Wes Fisher will show you how to start a government contracting business without doing any of the work. Say what now? Before doing this, Wes was a school teacher for eight years, working with kids with autism and other special needs. In the summers, for extra money, he’d flip pallets and take odd jobs at amusement parks and whatnot. But not no more. Wes “retired” at 34. He now has over $1 million in contracts under management.
Wes gets to travel all over the world. The Bahamas, Dubai, catching a Lakers game, then heading to NYC. All while building this 7-figure business. With government contracting, as long as you’ve got your laptop, you’re good to go. But like anything, there’s a right and a wrong way to do this. The wrong way? Start a company from scratch. Do all the work yourself. Don’t leverage your time. The right way? Just be a middleman. A concierge service for the government, basically.
Government says, “Yo, I need a window cleaner.” You say, “I got you.” Government says, “Now we need someone to clean these air ducts at a facility in Las Vegas.” You say, “Bro, I got you.” And so on and so forth, right? You take the check from the government, hire out the work for less than what they paid you, keep the difference. Rinse and repeat. Cool thing about this is, you can work in pretty much any industry. Snow removal, aquarium maintenance, rental trucks, porta potties, you get the idea.
And no, you don’t have to know diddly squat about any of this stuff. You don’t need to be onsite. You just need to get the contracts and outsource the fulfillment. You will need your own LLC. And subsequently, an employee identification (EIN) number. Once you’ve got that, you’ll go to Sam.gov and register your business. After that, you’re ready to bid on 6- and 7-figure government contracts. You don’t need a website or startup capital or amazing credit or any kinda special skills or certifications or degrees.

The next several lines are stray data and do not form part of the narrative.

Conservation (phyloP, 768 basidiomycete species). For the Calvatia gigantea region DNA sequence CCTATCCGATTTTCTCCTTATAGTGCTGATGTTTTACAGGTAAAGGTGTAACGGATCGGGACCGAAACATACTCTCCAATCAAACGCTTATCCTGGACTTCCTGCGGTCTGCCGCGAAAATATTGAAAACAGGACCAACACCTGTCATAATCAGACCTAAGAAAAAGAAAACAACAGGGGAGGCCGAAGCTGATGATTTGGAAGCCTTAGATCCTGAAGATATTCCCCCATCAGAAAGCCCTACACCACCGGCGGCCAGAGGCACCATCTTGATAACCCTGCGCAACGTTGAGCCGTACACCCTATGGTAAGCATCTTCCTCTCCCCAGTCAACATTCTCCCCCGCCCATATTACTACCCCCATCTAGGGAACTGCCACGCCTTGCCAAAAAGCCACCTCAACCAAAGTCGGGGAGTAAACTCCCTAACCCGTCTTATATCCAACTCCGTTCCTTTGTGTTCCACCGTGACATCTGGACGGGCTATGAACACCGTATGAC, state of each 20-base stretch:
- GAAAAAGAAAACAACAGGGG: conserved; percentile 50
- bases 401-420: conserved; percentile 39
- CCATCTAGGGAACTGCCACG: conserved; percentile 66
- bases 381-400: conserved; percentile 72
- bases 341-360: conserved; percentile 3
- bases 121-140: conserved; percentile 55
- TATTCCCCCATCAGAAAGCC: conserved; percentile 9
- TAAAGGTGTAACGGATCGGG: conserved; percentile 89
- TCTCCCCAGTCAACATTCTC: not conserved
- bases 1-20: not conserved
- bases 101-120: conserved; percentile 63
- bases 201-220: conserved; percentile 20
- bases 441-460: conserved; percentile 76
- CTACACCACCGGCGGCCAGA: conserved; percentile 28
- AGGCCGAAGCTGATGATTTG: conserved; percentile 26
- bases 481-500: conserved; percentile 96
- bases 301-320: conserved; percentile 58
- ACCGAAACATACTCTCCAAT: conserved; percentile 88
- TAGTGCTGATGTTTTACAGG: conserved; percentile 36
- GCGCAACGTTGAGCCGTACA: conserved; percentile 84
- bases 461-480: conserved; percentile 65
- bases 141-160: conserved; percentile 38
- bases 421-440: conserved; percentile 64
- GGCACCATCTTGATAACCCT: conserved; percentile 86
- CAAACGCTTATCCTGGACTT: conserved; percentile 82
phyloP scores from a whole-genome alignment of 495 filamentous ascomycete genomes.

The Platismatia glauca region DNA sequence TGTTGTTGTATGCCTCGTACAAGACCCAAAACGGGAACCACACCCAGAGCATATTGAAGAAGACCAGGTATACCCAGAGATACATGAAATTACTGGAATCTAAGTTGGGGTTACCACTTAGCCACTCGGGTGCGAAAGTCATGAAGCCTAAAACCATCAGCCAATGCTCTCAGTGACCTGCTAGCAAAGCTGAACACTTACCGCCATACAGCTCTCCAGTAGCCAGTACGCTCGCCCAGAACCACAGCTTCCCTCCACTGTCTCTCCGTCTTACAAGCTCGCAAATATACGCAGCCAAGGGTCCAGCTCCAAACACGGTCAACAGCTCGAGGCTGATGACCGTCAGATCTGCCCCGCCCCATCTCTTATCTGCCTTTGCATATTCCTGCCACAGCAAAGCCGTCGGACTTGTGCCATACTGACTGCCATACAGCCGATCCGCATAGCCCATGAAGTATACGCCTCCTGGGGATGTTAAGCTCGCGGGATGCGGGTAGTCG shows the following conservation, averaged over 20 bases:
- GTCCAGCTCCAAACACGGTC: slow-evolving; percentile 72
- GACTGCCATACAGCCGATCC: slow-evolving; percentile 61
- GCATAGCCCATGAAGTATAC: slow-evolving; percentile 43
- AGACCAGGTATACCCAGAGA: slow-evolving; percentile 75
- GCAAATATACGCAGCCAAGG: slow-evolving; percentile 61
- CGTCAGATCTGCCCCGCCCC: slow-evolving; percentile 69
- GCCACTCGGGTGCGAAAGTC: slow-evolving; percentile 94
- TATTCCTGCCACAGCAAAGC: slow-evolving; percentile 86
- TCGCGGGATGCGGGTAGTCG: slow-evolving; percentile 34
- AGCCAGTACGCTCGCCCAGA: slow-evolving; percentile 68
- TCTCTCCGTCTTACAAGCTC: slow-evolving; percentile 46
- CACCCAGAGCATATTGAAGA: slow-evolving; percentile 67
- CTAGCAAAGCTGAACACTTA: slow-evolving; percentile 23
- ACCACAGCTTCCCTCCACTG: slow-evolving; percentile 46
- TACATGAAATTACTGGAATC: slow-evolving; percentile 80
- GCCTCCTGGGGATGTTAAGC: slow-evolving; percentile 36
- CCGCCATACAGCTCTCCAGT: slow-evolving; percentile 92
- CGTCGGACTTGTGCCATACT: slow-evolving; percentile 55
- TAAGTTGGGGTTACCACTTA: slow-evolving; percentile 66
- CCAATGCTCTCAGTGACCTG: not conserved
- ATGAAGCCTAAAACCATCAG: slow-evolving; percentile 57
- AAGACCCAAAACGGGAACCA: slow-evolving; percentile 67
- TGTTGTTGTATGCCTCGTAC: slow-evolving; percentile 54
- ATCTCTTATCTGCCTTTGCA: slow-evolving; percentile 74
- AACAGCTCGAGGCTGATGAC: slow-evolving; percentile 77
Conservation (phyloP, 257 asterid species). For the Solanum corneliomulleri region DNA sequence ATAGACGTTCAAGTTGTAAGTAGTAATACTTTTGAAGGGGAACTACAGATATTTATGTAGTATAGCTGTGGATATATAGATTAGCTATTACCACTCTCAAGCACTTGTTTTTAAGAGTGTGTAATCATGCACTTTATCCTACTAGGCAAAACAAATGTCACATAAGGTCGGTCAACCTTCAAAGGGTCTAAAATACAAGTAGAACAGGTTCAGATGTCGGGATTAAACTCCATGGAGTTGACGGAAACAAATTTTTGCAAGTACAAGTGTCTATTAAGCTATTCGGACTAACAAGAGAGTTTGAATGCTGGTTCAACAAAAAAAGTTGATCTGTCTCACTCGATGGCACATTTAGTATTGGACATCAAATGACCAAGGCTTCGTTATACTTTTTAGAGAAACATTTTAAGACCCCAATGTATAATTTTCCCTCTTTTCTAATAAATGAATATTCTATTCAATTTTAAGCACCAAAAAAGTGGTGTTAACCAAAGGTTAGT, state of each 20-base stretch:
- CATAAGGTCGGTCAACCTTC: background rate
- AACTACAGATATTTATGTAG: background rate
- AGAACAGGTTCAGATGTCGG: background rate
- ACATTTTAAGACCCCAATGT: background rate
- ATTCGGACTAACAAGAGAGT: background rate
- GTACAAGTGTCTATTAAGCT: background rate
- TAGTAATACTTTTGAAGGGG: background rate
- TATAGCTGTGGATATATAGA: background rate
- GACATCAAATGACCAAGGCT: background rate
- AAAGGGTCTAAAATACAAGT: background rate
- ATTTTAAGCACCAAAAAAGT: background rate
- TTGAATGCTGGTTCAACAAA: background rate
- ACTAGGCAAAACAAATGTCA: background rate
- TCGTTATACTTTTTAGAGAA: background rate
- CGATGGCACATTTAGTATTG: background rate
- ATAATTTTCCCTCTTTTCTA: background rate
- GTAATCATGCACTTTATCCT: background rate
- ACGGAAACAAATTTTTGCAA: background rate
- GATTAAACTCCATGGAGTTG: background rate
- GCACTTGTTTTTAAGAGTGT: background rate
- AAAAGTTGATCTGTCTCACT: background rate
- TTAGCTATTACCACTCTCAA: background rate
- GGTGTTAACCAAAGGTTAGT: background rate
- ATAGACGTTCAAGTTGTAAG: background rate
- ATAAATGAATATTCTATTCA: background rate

Worried about saturation? Don’t be, Wes says. There’s about 97,000 contract opportunities posted daily on Sam.gov. Janitorial, lawn care, fire suppression, elevator maintenance, so many different things. And again, location doesn’t matter. Now. For reference, in the last year and a half Wes has been doing this, he’s only won something like 13 contracts. So it ain’t like you coming in and landing a few’s gonna take food off Wes’s table. The government’s a trillion dollar industry, so there’s plenty of pie for everybody.
Anyways, once you have a contract you think you wanna bid on, now you gotta Google subcontractors in that area who service elevators (or whatever it is) and get a quote from them. Now go submit your bid. Tell the government your price, your past performance, and how you plan on doing the job. Which, those last two might trip you up, right? Nope, Wes says. Because, guess what? The government allows you to assume the past performance and qualifications of your subcontractors. In other words, you just borrow their street cred.
If you’re dedicated, able to take direction, and dying to win your first contract sooner rather than later, Wes has a mentorship program you can apply for. It’s called The Contracting Blueprint. He’s already got students inside, winning contracts in as little as a month or two. No mention of cost. Book a call to learn more. What I would wanna know more about: how many contracts do you have to bid on, on average, to actually win one? ‘Cause I wouldn’t wanna be a professional proposal submitter with no jobs to show for it.